At home, I decided that the Ilwaco boatyard garden and the port gardens are done for the year and erased them from the work board.

I then took a closer look at the box containing Smoky’s ashes.  It was so nicely decorated; when I got the ashes of my good cat Dumbles, from a vet across the river, they were in a plain square box.

“If love alone could have kept you here, you would have lived forever.”

I intend to bury Smoky’s ashes where his mother, Mary, is buried by the garden boat.  I need a day when I can do that properly, not in haste, and I do not know when that will be. Maybe I should wait till early spring.  I am wondering if I should finally bury my good cat Dumbles’ ashes in the same spot.  Dumbles liked to go outdoors at our old house.  At our new house, he was scared, and he died before the garden got big enough to be like the old garden.  Surely by now he would like it?  I know Mary would have probably bossed him around, like she did all the cats, but Smoky would have been his friend because Smoky was friends with and cuddled with Frosty, Calvin, Skooter, and of course, his mother Mary.

me and my Dumbles at the old house

Dumbles was a special boy, but even his loss did not affect me like Smoky’s did. I miss Smoky every day, especially while I am reading or watching television.  Frosty or Calvin (not Skooter) will sit on my lap, for awhile, but neither of them are snuggly.  Dumbles’ ashes are on a shelf near where I sleep. For now, Smoky’s ashes are on shelf near my chair.  I find that hard to deal with.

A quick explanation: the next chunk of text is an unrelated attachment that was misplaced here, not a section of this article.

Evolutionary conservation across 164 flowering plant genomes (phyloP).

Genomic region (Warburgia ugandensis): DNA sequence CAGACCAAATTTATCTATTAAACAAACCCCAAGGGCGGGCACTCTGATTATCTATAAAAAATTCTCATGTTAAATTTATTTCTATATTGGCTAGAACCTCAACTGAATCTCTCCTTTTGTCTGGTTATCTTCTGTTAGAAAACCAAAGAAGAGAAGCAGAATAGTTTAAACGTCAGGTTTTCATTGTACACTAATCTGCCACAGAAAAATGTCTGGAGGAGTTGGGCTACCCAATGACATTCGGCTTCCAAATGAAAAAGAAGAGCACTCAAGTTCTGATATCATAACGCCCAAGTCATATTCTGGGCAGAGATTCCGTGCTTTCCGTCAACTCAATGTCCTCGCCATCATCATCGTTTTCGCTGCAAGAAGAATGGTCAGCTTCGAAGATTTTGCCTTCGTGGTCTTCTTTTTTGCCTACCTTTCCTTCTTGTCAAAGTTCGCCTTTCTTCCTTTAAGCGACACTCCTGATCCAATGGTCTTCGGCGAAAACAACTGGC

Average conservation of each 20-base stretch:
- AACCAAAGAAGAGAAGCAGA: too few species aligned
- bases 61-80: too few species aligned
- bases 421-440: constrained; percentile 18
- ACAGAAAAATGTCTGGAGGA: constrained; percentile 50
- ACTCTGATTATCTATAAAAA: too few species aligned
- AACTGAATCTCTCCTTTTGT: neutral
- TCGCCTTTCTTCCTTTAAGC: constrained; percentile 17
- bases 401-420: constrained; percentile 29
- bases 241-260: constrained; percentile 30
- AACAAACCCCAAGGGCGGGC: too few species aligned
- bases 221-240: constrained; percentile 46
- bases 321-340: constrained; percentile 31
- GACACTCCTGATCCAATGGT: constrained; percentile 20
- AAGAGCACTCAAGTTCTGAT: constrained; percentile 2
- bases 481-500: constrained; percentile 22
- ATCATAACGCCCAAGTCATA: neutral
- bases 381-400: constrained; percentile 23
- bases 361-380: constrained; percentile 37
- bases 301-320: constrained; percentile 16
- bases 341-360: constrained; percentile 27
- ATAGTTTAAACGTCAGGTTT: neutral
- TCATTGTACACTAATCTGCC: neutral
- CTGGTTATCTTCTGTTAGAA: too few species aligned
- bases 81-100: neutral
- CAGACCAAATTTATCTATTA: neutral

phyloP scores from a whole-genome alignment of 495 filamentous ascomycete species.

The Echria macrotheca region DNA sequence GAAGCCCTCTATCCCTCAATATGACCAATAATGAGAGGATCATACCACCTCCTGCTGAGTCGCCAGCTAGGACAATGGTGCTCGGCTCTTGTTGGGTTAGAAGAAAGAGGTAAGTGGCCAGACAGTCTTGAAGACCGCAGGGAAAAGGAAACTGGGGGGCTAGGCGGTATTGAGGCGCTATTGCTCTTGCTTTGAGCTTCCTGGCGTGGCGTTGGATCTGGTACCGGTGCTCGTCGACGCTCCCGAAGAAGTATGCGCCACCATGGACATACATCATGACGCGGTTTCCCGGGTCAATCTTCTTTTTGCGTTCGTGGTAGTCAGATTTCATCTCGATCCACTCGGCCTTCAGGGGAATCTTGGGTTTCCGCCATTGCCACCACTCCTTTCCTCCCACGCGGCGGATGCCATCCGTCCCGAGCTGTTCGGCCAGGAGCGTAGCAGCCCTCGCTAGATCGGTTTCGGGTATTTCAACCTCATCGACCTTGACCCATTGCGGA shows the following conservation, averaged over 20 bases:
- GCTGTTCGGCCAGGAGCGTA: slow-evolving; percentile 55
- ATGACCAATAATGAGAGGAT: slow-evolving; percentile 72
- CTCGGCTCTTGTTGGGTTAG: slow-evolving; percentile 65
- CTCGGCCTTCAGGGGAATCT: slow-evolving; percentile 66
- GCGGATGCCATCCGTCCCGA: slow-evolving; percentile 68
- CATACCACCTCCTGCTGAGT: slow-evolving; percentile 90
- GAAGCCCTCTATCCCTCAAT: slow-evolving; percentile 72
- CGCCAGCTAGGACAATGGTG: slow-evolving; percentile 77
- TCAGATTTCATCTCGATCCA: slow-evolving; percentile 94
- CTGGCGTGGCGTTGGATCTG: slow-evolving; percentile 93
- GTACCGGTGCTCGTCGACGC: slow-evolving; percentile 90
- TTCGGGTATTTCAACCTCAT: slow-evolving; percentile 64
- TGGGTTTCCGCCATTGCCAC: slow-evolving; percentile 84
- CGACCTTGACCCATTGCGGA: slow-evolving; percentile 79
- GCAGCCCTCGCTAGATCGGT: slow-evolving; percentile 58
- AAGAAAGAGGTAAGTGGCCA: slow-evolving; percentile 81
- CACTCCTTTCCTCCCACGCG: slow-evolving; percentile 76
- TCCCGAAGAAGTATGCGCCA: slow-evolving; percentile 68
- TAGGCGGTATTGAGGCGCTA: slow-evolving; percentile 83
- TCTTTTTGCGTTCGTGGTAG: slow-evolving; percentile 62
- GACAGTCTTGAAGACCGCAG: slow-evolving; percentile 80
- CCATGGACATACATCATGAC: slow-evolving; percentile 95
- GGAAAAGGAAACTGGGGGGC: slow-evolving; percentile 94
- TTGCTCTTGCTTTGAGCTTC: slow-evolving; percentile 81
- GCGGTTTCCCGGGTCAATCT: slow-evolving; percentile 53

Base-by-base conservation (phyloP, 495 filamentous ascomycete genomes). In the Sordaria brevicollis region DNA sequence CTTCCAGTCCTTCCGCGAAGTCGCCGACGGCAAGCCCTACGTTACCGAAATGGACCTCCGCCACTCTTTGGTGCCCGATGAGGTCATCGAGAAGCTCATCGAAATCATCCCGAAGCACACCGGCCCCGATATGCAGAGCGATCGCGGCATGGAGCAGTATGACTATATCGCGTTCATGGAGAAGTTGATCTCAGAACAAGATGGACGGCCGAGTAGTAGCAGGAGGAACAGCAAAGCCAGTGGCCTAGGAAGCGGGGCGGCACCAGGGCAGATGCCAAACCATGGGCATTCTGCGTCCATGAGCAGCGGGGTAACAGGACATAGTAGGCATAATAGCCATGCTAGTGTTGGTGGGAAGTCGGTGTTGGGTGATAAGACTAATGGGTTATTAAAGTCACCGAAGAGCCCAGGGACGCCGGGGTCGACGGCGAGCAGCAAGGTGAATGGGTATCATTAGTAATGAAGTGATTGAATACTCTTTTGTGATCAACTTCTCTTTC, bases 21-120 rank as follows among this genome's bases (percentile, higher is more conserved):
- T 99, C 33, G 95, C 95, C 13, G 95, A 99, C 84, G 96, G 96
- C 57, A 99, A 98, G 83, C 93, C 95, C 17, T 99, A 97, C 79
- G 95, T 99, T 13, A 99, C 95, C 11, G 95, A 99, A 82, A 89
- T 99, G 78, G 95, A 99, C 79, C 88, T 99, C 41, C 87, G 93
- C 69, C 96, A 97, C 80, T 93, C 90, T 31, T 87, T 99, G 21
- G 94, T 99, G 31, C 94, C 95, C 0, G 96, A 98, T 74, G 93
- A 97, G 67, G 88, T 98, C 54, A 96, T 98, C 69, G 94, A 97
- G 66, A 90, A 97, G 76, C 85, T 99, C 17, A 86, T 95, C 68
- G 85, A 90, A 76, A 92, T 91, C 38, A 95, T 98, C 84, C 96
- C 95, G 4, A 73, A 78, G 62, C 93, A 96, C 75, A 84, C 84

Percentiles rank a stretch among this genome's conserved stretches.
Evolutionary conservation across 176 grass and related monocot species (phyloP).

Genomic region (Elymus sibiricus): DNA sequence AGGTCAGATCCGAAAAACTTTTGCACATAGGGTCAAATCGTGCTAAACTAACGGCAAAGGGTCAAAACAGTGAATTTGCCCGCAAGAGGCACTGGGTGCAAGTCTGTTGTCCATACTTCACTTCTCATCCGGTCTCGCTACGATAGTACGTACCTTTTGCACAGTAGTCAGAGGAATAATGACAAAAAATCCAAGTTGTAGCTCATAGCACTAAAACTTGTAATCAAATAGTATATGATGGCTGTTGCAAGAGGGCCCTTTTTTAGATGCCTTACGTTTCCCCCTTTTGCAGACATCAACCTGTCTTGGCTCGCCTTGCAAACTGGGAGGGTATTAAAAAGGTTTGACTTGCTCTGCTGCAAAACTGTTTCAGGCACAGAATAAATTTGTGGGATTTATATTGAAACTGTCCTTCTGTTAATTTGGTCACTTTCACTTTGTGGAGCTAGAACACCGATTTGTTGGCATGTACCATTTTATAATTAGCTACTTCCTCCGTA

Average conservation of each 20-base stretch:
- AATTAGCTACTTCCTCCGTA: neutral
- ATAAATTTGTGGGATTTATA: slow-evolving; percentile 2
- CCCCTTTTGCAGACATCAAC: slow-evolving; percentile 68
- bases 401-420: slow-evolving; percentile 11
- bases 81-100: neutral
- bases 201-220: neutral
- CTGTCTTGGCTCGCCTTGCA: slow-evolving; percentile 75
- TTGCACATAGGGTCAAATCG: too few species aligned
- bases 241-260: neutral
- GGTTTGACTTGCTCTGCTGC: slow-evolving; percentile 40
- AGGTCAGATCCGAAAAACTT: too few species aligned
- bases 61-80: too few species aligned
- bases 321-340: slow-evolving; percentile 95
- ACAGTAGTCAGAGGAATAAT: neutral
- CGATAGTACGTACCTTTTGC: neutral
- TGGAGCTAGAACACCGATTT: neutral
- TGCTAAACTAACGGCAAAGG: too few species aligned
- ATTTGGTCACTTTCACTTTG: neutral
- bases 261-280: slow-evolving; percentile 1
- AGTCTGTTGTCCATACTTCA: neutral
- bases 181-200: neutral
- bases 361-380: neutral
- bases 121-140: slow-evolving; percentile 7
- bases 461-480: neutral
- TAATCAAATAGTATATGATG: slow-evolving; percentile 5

At two o clock, I was able to get back to my compost project, with the goal of emptying bin one into bin two.

I first took some starts of Artemisia ‘Powis Castle clippings,  sticking them in here and there, including by Mary’s grave where I want to grow silver-grey plants.

By the garden boat, the strawberries have taken over again. My vision is silver grey plants, and some catmint, with the scree garden reclaimed from strawberries.

Then the compost shifting began.

2:30 PM

Allan climbed onto the roof to prune the blue potato vine, which was putting some weight on our internet cable.

Allan’s photo, before; the after was after dark and too late for a photo

Here is an “after” taken the next day.

view from the roof

🙂 I do love composting.  I had no idea he was taking these pictures.

By 4:15, bin one was successfully shifted into bin two.

finally at the bottom of bin one!

I added some debris to bin one, clipping the pieces up small (six to eight inch lengths, mostly) to make them break down faster.

After sunset:

Tomorrow, I have one more pile, to the right, to shift into bin one, and then I will still have room for more garden clippings.

Scott and Tony stopped by briefly with a Christmas card.

Rudy and Bailey and Scott; Allan lent Scott a couple of movie DVDs.

Our good friend Tony.

Scott and Rudy

Tony and Scott had just been out on the beach clamming and took these photos.

Tony’s photo

Tony’s photo

When clams are in season and the clam tide comes at sunset or at night, people clam by lantern light.

This photo is just to show those who cried along with me about Smoky that there is still happiness in life.











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Tuesday, 12 September 2017